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Peters Plus Syndrome.

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GeneReviews® [Internet]. Seattle (WA): University of Washington, Seattle; 1993-2014.
2007 Oct 08 [updated 2014 Jan 23].

Excerpt

DISEASE CHARACTERISTICS:

Peters plus syndrome is characterized by anterior chamber eye anomalies, short limbs with broad distal extremities, variable developmental delay/intellectual disability, characteristic facial features, and cleft lip/palate. The most common anterior chamber defect is Peters' anomaly, consisting of central corneal clouding, thinning of the posterior cornea, and iridocorneal adhesions. Cataracts and glaucoma are common. Developmental delay is observed in about 80% of children; while some adults have normal cognitive function, intellectual disability can range from mild to severe. Cleft lip is present in 45% and cleft palate in 33%.

DIAGNOSIS/TESTING:

Diagnosis is based on clinical findings and molecular genetic testing of B3GALTL, the only gene in which mutations are known to cause Peters plus syndrome. Most affected individuals tested to date are homozygous for a common splice-site mutation in intron 8 (c.660+1G>A).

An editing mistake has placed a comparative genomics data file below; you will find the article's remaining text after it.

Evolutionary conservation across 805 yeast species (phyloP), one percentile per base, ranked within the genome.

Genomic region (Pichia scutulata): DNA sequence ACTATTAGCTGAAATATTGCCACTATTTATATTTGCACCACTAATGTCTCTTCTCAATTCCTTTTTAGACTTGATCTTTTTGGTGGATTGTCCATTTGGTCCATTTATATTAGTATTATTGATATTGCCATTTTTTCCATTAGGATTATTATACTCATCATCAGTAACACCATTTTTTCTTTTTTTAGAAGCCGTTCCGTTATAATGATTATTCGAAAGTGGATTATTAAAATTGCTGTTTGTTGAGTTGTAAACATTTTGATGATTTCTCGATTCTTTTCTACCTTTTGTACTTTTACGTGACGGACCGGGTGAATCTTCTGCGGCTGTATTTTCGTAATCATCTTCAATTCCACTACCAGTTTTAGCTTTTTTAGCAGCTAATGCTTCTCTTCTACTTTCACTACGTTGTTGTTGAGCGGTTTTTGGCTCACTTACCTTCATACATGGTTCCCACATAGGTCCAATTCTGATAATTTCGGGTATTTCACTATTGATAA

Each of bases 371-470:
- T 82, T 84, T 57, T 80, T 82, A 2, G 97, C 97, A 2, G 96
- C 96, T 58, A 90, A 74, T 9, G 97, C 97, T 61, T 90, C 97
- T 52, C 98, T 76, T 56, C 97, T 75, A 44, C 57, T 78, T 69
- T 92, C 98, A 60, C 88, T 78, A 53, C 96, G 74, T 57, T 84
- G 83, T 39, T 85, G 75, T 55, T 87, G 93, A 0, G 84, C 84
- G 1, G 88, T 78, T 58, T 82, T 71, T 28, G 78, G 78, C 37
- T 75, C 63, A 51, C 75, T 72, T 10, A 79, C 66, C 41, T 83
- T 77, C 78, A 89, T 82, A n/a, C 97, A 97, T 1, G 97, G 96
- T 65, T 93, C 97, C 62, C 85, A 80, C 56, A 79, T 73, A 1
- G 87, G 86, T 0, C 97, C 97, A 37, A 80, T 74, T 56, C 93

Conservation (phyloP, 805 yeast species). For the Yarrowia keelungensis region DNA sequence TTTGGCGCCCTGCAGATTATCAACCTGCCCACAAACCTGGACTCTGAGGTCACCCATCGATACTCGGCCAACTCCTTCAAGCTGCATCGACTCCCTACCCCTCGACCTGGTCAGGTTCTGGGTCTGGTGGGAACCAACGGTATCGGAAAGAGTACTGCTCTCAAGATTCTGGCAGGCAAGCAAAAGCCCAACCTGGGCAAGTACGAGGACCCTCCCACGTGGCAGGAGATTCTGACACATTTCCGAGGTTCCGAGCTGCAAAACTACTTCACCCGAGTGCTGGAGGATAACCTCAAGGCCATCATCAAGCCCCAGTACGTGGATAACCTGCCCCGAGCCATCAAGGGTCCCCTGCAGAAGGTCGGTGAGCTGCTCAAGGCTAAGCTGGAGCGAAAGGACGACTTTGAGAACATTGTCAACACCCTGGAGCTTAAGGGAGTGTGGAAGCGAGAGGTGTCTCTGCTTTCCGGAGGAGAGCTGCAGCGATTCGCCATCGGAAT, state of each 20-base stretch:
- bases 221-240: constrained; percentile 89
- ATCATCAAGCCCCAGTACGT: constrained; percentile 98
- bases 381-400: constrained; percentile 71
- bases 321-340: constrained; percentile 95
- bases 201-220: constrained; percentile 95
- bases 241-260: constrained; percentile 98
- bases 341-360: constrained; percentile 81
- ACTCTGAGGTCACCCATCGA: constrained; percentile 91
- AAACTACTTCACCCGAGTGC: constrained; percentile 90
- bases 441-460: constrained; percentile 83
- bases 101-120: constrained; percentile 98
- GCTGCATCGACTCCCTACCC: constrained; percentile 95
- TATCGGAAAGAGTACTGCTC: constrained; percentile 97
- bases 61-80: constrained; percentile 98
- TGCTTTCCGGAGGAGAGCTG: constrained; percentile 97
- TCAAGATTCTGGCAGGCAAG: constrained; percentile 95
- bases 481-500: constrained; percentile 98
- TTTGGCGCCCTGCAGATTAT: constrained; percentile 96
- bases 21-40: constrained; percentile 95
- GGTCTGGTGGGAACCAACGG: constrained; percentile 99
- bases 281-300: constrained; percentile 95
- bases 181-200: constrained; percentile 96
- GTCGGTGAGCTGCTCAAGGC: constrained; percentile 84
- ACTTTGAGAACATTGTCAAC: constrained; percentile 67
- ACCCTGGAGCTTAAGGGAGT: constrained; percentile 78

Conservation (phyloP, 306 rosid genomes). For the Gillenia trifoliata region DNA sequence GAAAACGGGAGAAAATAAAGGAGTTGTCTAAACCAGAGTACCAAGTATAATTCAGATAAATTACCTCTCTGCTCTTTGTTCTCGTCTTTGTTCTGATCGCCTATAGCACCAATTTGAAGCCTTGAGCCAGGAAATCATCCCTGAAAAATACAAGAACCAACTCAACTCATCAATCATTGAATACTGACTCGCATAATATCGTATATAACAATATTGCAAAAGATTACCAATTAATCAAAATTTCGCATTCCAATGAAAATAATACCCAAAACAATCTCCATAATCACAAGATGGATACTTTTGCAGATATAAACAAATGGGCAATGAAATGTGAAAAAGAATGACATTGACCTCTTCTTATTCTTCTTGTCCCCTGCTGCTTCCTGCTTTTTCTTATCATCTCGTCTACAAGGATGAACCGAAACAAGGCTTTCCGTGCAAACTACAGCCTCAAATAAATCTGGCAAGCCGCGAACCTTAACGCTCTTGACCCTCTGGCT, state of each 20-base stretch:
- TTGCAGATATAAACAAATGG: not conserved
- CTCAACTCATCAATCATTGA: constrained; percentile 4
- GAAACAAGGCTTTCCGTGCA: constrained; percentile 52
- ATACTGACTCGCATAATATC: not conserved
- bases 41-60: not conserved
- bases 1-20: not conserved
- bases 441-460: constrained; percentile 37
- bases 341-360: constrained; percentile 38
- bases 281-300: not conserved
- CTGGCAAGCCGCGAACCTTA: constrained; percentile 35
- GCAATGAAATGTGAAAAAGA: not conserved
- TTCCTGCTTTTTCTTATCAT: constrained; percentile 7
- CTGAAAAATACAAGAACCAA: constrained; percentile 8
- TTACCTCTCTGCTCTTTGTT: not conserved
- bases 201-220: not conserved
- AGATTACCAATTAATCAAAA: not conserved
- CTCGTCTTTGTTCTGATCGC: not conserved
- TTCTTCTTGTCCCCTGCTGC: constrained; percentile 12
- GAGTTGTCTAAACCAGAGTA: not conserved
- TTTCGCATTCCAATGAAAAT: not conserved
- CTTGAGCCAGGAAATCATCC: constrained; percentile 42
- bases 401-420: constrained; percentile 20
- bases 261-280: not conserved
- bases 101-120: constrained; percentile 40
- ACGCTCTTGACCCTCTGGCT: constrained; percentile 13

MANAGEMENT:

Treatment of manifestations: Consideration of corneal transplantation (penetrating keratoplasty) for severe bilateral corneal opacification prior to age three to six months to prevent amblyopia; consideration of simple separation of iridocorneal adhesions in mild cases; management of amblyopia by a pediatric ophthalmologist; surgical/medical intervention for glaucoma as needed; developmental/educational interventions as needed. Surveillance: Assessment by a pediatric ophthalmologist every three months or as indicated to monitor for glaucoma and amblyopia; regular developmental assessments. Agents/circumstances to avoid: Agents that increase risk of glaucoma (e.g., corticosteroids).

GENETIC COUNSELING:

Peters plus syndrome is inherited in an autosomal recessive manner. The parents of an affected child are obligate heterozygotes and thus carry one mutant allele. Heterozygotes (carriers) are asymptomatic. At conception, each sib of an affected individual has a 25% chance of being affected, a 50% chance of being an asymptomatic carrier, and a 25% chance of being unaffected and not a carrier. There is an increased chance for miscarriages and second- and third-trimester fetal loss of affected fetuses. Carrier testing for at-risk family members and prenatal diagnosis for pregnancies at increased risk are possible if the disease-causing mutations in the family are known.

Copyright © 1993-2014, University of Washington, Seattle. All rights reserved.

PMID:
20301637
[PubMed]
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